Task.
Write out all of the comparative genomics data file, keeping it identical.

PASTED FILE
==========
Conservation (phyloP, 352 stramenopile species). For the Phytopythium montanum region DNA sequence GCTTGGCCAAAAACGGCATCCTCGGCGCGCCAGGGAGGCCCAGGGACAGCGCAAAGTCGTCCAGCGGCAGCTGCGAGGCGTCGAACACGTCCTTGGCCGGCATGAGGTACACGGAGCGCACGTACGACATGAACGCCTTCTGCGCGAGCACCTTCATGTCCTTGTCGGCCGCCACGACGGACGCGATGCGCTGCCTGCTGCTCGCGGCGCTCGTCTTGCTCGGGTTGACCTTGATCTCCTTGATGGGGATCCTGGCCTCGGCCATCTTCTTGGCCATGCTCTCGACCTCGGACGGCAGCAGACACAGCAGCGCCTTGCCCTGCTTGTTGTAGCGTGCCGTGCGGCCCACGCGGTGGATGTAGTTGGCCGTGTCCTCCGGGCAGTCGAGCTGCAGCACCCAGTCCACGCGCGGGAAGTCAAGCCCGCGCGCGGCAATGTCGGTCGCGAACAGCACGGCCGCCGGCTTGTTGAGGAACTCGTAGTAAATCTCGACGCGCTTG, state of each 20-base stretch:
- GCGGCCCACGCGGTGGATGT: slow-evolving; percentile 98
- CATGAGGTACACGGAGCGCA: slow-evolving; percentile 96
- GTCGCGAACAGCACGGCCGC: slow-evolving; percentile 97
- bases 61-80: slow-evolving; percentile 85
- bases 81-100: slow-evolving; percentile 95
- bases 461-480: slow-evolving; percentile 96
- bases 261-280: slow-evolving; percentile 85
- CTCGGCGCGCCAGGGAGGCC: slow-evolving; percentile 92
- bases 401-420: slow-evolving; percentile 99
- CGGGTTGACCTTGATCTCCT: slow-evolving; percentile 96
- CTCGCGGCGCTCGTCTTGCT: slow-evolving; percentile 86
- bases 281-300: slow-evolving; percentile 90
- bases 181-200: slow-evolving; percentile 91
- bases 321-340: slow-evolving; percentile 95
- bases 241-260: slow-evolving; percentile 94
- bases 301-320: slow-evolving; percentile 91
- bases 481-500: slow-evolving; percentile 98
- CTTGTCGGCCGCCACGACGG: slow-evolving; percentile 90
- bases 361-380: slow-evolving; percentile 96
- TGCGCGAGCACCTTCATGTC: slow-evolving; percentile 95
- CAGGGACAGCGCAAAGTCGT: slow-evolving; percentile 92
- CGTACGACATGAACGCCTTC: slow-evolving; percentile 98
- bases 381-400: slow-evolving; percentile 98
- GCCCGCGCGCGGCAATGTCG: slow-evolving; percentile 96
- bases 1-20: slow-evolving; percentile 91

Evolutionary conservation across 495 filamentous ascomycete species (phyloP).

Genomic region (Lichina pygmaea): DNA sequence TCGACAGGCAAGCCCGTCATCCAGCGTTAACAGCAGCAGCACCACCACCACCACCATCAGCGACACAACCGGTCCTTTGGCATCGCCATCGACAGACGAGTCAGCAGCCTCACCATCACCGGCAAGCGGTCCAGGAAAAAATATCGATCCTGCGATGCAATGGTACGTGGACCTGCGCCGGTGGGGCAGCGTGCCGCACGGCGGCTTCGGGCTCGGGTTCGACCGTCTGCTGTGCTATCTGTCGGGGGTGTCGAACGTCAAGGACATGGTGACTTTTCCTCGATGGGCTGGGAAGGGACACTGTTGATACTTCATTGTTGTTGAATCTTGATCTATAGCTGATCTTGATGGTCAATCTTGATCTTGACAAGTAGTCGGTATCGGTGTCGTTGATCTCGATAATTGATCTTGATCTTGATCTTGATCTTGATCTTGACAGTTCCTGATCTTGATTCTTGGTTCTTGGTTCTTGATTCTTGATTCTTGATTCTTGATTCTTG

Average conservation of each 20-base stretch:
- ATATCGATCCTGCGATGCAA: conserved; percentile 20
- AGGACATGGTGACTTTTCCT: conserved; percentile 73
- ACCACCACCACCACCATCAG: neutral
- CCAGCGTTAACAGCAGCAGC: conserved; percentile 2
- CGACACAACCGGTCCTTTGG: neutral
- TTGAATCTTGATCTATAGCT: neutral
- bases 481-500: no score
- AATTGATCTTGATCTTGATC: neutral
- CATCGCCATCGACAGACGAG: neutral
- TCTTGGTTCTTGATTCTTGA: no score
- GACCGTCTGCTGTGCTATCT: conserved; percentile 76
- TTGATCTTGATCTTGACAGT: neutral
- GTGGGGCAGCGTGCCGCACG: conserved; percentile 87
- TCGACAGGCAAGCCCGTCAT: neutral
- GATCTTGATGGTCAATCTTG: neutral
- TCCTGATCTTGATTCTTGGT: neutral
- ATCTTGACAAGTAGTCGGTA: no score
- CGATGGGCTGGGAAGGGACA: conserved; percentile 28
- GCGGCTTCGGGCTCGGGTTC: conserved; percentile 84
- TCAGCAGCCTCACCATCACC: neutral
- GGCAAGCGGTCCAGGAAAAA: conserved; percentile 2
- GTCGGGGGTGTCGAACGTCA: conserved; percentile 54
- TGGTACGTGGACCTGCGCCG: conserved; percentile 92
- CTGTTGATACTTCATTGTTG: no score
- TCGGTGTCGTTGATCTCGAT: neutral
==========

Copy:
Conservation (phyloP, 352 stramenopile species). For the Phytopythium montanum region DNA sequence GCTTGGCCAAAAACGGCATCCTCGGCGCGCCAGGGAGGCCCAGGGACAGCGCAAAGTCGTCCAGCGGCAGCTGCGAGGCGTCGAACACGTCCTTGGCCGGCATGAGGTACACGGAGCGCACGTACGACATGAACGCCTTCTGCGCGAGCACCTTCATGTCCTTGTCGGCCGCCACGACGGACGCGATGCGCTGCCTGCTGCTCGCGGCGCTCGTCTTGCTCGGGTTGACCTTGATCTCCTTGATGGGGATCCTGGCCTCGGCCATCTTCTTGGCCATGCTCTCGACCTCGGACGGCAGCAGACACAGCAGCGCCTTGCCCTGCTTGTTGTAGCGTGCCGTGCGGCCCACGCGGTGGATGTAGTTGGCCGTGTCCTCCGGGCAGTCGAGCTGCAGCACCCAGTCCACGCGCGGGAAGTCAAGCCCGCGCGCGGCAATGTCGGTCGCGAACAGCACGGCCGCCGGCTTGTTGAGGAACTCGTAGTAAATCTCGACGCGCTTG, state of each 20-base stretch:
- GCGGCCCACGCGGTGGATGT: slow-evolving; percentile 98
- CATGAGGTACACGGAGCGCA: slow-evolving; percentile 96
- GTCGCGAACAGCACGGCCGC: slow-evolving; percentile 97
- bases 61-80: slow-evolving; percentile 85
- bases 81-100: slow-evolving; percentile 95
- bases 461-480: slow-evolving; percentile 96
- bases 261-280: slow-evolving; percentile 85
- CTCGGCGCGCCAGGGAGGCC: slow-evolving; percentile 92
- bases 401-420: slow-evolving; percentile 99
- CGGGTTGACCTTGATCTCCT: slow-evolving; percentile 96
- CTCGCGGCGCTCGTCTTGCT: slow-evolving; percentile 86
- bases 281-300: slow-evolving; percentile 90
- bases 181-200: slow-evolving; percentile 91
- bases 321-340: slow-evolving; percentile 95
- bases 241-260: slow-evolving; percentile 94
- bases 301-320: slow-evolving; percentile 91
- bases 481-500: slow-evolving; percentile 98
- CTTGTCGGCCGCCACGACGG: slow-evolving; percentile 90
- bases 361-380: slow-evolving; percentile 96
- TGCGCGAGCACCTTCATGTC: slow-evolving; percentile 95
- CAGGGACAGCGCAAAGTCGT: slow-evolving; percentile 92
- CGTACGACATGAACGCCTTC: slow-evolving; percentile 98
- bases 381-400: slow-evolving; percentile 98
- GCCCGCGCGCGGCAATGTCG: slow-evolving; percentile 96
- bases 1-20: slow-evolving; percentile 91

Evolutionary conservation across 495 filamentous ascomycete species (phyloP).

Genomic region (Lichina pygmaea): DNA sequence TCGACAGGCAAGCCCGTCATCCAGCGTTAACAGCAGCAGCACCACCACCACCACCATCAGCGACACAACCGGTCCTTTGGCATCGCCATCGACAGACGAGTCAGCAGCCTCACCATCACCGGCAAGCGGTCCAGGAAAAAATATCGATCCTGCGATGCAATGGTACGTGGACCTGCGCCGGTGGGGCAGCGTGCCGCACGGCGGCTTCGGGCTCGGGTTCGACCGTCTGCTGTGCTATCTGTCGGGGGTGTCGAACGTCAAGGACATGGTGACTTTTCCTCGATGGGCTGGGAAGGGACACTGTTGATACTTCATTGTTGTTGAATCTTGATCTATAGCTGATCTTGATGGTCAATCTTGATCTTGACAAGTAGTCGGTATCGGTGTCGTTGATCTCGATAATTGATCTTGATCTTGATCTTGATCTTGATCTTGACAGTTCCTGATCTTGATTCTTGGTTCTTGGTTCTTGATTCTTGATTCTTGATTCTTGATTCTTG

Average conservation of each 20-base stretch:
- ATATCGATCCTGCGATGCAA: conserved; percentile 20
- AGGACATGGTGACTTTTCCT: conserved; percentile 73
- ACCACCACCACCACCATCAG: neutral
- CCAGCGTTAACAGCAGCAGC: conserved; percentile 2
- CGACACAACCGGTCCTTTGG: neutral
- TTGAATCTTGATCTATAGCT: neutral
- bases 481-500: no score
- AATTGATCTTGATCTTGATC: neutral
- CATCGCCATCGACAGACGAG: neutral
- TCTTGGTTCTTGATTCTTGA: no score
- GACCGTCTGCTGTGCTATCT: conserved; percentile 76
- TTGATCTTGATCTTGACAGT: neutral
- GTGGGGCAGCGTGCCGCACG: conserved; percentile 87
- TCGACAGGCAAGCCCGTCAT: neutral
- GATCTTGATGGTCAATCTTG: neutral
- TCCTGATCTTGATTCTTGGT: neutral
- ATCTTGACAAGTAGTCGGTA: no score
- CGATGGGCTGGGAAGGGACA: conserved; percentile 28
- GCGGCTTCGGGCTCGGGTTC: conserved; percentile 84
- TCAGCAGCCTCACCATCACC: neutral
- GGCAAGCGGTCCAGGAAAAA: conserved; percentile 2
- GTCGGGGGTGTCGAACGTCA: conserved; percentile 54
- TGGTACGTGGACCTGCGCCG: conserved; percentile 92
- CTGTTGATACTTCATTGTTG: no score
- TCGGTGTCGTTGATCTCGAT: neutral